“With the 18-29 age group we may be spending unnecessary effort working a peer pressure angle in prevention and intervention efforts. That does not appear to be an issue for this age group,” said Brian Kelly, a professor of sociology and anthropology who studies drug use and youth cultures. “Rather, we found more subtle components of the peer context as influential. These include peer drug associations, peers as points of drug access, and the motivation to misuse prescription drugs to have pleasant times with friends.”
This research, funded by the National Institute on Drug Abuse, was presented Saturday (Aug. 16) at the annual meeting of the American Sociological Association in San Francisco by Alexandra Marin, a Purdue sociology doctoral student.
Prescription drug misuse has risen considerably during the 21st century and is the most commonly abused substance after alcohol and marijuana for people 14 and older, according to the institute. Popular prescription drugs that are most frequently misused are sedatives, painkillers and stimulants.
“People normally think about peer pressure in that peers directly and actively pressure an individual to do what they are doing,” said Kelly, who also is director of Purdue’s Center for Research on Young People’s Health. “This study looks at that form of direct social pressure as well as more indirect forms of social pressure. We find that friends are not actively pressuring them, but it’s a desire to have a good time alongside friends that matters. Whether that be because friends are also misusing prescription drugs, or the individual thinks, ‘If I do this, it will allow me to have a better time with my friends, we don’t know.’ ”
The findings, collected from 2011-13, are based on survey interviews with 404 adults ages 18 to 29 who misused prescription drugs in the past 90 days. Two-hundred fourteen in-person interviews also were conducted. These individuals were recruited from popular nightlife locations such as bars, clubs and lounges in New York City. Average misuse of prescription drugs, such as painkillers, sedatives and stimulants, was 38 times in the past 90 days.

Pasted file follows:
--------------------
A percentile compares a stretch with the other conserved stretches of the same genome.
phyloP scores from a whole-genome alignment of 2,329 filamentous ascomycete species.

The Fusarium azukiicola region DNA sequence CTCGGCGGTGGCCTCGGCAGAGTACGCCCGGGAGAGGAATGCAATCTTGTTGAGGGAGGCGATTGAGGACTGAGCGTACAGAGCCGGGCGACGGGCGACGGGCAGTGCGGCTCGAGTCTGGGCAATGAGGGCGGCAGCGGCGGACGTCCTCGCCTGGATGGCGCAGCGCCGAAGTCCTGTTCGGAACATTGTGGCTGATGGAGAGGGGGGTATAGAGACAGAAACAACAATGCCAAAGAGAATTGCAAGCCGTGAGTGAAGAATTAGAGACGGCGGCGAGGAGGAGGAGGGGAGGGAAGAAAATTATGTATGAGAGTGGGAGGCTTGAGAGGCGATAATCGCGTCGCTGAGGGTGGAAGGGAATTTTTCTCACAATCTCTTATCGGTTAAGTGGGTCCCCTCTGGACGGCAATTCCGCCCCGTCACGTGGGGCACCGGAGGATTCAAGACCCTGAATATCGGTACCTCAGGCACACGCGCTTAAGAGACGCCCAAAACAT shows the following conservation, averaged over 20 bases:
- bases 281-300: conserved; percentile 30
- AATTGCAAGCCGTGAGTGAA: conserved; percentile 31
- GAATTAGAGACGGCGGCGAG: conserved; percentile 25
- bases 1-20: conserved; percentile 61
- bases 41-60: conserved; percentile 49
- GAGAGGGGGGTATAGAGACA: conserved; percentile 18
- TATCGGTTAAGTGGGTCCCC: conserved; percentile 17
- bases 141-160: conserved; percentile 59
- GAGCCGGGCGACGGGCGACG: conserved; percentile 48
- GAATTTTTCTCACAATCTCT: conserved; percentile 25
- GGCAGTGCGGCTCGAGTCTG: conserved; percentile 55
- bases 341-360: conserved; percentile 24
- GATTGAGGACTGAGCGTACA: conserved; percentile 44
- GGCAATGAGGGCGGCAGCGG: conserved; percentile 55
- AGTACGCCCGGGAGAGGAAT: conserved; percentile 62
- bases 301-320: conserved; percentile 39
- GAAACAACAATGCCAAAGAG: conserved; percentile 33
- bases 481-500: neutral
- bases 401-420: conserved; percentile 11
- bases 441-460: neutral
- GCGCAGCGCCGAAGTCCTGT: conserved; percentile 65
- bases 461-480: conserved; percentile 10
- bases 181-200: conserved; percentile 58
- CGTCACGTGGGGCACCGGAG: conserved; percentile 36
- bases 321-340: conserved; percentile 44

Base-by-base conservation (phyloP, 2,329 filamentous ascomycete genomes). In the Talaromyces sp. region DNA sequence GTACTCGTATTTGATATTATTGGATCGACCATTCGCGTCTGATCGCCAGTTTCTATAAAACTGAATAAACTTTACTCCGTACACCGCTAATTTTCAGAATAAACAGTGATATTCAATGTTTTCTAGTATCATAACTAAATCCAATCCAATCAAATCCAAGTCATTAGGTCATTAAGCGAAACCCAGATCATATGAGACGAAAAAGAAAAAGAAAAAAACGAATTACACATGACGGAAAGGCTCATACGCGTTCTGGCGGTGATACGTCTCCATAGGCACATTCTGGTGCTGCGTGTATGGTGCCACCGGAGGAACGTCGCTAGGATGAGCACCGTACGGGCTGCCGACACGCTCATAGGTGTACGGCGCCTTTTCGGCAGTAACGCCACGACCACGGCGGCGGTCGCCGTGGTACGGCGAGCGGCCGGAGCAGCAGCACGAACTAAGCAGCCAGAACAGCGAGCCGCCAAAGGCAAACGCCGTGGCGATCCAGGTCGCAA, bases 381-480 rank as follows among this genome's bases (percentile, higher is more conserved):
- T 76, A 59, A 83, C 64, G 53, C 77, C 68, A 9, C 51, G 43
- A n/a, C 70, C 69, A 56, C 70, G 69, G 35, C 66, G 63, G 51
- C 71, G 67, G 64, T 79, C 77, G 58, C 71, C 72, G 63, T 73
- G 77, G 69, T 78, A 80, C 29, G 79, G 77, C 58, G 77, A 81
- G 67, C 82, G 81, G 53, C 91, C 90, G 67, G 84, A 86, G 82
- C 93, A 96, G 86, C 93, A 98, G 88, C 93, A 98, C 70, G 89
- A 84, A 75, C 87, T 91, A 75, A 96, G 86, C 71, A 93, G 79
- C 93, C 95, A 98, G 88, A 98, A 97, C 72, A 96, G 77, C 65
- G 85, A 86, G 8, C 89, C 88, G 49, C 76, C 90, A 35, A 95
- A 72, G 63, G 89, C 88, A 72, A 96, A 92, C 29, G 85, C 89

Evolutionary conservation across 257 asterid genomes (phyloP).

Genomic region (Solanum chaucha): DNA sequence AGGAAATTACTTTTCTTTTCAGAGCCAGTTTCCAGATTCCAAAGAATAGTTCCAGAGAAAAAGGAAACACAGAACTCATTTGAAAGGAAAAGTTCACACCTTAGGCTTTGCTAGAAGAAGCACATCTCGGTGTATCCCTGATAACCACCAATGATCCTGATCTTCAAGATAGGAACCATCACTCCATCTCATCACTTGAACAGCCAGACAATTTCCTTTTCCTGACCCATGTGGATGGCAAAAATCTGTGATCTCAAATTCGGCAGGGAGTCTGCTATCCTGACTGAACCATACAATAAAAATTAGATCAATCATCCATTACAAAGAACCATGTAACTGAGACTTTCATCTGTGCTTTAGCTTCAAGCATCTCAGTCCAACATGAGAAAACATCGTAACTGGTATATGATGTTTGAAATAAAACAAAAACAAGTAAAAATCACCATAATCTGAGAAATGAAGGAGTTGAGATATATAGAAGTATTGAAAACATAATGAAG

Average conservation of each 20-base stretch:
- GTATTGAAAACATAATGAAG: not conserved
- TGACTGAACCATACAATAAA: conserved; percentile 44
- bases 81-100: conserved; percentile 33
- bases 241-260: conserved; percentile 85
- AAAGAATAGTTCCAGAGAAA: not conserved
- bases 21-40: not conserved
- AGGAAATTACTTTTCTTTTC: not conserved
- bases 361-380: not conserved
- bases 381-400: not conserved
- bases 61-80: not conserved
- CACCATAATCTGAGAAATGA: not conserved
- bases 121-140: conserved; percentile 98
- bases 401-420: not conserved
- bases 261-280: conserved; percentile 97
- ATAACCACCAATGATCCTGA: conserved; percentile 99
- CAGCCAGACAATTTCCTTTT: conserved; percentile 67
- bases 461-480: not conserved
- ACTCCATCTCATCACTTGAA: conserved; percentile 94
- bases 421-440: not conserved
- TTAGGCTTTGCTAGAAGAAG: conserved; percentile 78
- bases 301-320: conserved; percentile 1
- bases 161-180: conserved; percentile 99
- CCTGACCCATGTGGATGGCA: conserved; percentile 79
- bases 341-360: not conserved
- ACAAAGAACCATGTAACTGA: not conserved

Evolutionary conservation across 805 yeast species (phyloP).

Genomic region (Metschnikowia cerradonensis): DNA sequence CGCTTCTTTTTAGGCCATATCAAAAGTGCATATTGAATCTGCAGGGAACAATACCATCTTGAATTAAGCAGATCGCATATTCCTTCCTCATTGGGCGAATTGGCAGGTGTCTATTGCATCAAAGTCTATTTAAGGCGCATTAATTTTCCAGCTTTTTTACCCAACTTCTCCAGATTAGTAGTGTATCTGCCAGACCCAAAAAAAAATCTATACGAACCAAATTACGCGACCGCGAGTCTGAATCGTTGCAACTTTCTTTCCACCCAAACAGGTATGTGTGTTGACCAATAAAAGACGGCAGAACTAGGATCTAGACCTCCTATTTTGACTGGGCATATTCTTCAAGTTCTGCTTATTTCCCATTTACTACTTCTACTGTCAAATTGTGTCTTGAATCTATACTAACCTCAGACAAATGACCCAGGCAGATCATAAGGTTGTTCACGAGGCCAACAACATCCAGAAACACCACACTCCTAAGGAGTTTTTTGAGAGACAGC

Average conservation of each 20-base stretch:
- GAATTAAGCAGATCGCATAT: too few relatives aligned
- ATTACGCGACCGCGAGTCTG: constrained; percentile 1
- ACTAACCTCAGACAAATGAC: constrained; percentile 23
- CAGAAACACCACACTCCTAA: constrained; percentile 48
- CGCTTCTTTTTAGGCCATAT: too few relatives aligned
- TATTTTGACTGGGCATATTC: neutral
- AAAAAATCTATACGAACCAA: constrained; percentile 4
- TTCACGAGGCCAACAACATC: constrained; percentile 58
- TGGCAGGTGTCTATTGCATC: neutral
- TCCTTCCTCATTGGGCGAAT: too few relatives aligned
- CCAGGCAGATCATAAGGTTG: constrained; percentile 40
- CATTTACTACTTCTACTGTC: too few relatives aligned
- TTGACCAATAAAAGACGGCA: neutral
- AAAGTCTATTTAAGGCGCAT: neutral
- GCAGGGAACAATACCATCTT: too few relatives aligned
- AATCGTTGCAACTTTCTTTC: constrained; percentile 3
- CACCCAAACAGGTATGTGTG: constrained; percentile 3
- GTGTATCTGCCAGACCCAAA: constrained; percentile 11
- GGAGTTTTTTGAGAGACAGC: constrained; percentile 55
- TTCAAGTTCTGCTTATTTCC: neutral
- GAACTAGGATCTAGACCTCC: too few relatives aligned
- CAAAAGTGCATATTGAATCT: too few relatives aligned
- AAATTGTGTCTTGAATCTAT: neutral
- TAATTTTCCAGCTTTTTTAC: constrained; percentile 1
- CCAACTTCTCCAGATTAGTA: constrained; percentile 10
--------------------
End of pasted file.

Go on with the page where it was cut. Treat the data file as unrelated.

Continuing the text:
This study evaluated the role of peer factors on three prescription drug misuse outcomes: the frequency of misuse; administering drugs in ways other than swallowing, such as sniffing, smoking and injecting the drugs; and symptoms of dependency on prescription drugs.
“We found that peer drug associations are positively associated with all three outcomes,” Kelly said. “If there are high perceived social benefits or low perceived social consequences within the peer network they are more likely to lead to a greater frequency of misuse, as well as a greater use of non-oral methods of administration and a greater likelihood of displaying symptoms of dependence. The motivation to misuse prescription drugs to have a good time with friends is also associated with all three outcomes. The number of sources of drugs in their peer group also matters, which is notable since sharing prescription drugs is common among these young adults.”
Kelly collaborated with Marin and Purdue assistant professor of sociology Michael Vuolo, as well as professors Brooke E. Wells and Jeffrey T. Parsons from the City University of New York’s Hunter College.
Writer: Amy Patterson Neubert, 765-494-9723, firstname.lastname@example.org
Source: Brian Kelly, email@example.com
Prescription Drug Misuse Among Young Adults: The Role of Peer Relationships
Alexandra C. Marin, Brian C. Kelly, Michael Vuolo, Brooke E. Wells, and Jeffrey T. Parsons
Prescription drug misuse has increased among youth and generated much attention to issues of harmful consequences and dependence. The literature has generally stressed the role of peers as strong predictors of personal drug use, but the extension of these findings to prescription drug misuse remains understudied. The current paper investigates the effect of several peer influences on prescription drug misuse. Specifically, we examine the role of peer drug associations, namely the rewards and punishments the peer context offers as a response to the misuse of prescription drugs, as well as the influence of peer network access to prescription drugs, the role of social pressure to misuse prescription drugs, and the desire to enhance pleasant time with others. We use qualitative and survey data from 404 young adults who misuse prescription drugs. With survey data, we analyze the role of these peer factors on the frequency of misuse, non-oral administration, and meeting dependence criteria. Results show a persistent influence of peer drug associations, which is positively associated with all three outcomes, while peer pressure had no significant bearing on any of the outcomes. Misuse to spend pleasant times was positively associated with all three outcomes. The qualitative findings describe these processes. The study finds evidence for the importance of peer influences and situational social context on prescription drug misuse. It also suggests that prevention efforts be less reliant on the concept of peer pressure as leading to heightened substance use, and focus more on the mechanisms underlying the phenomenon, particularly desire to have pleasant times with others and the normative peer context.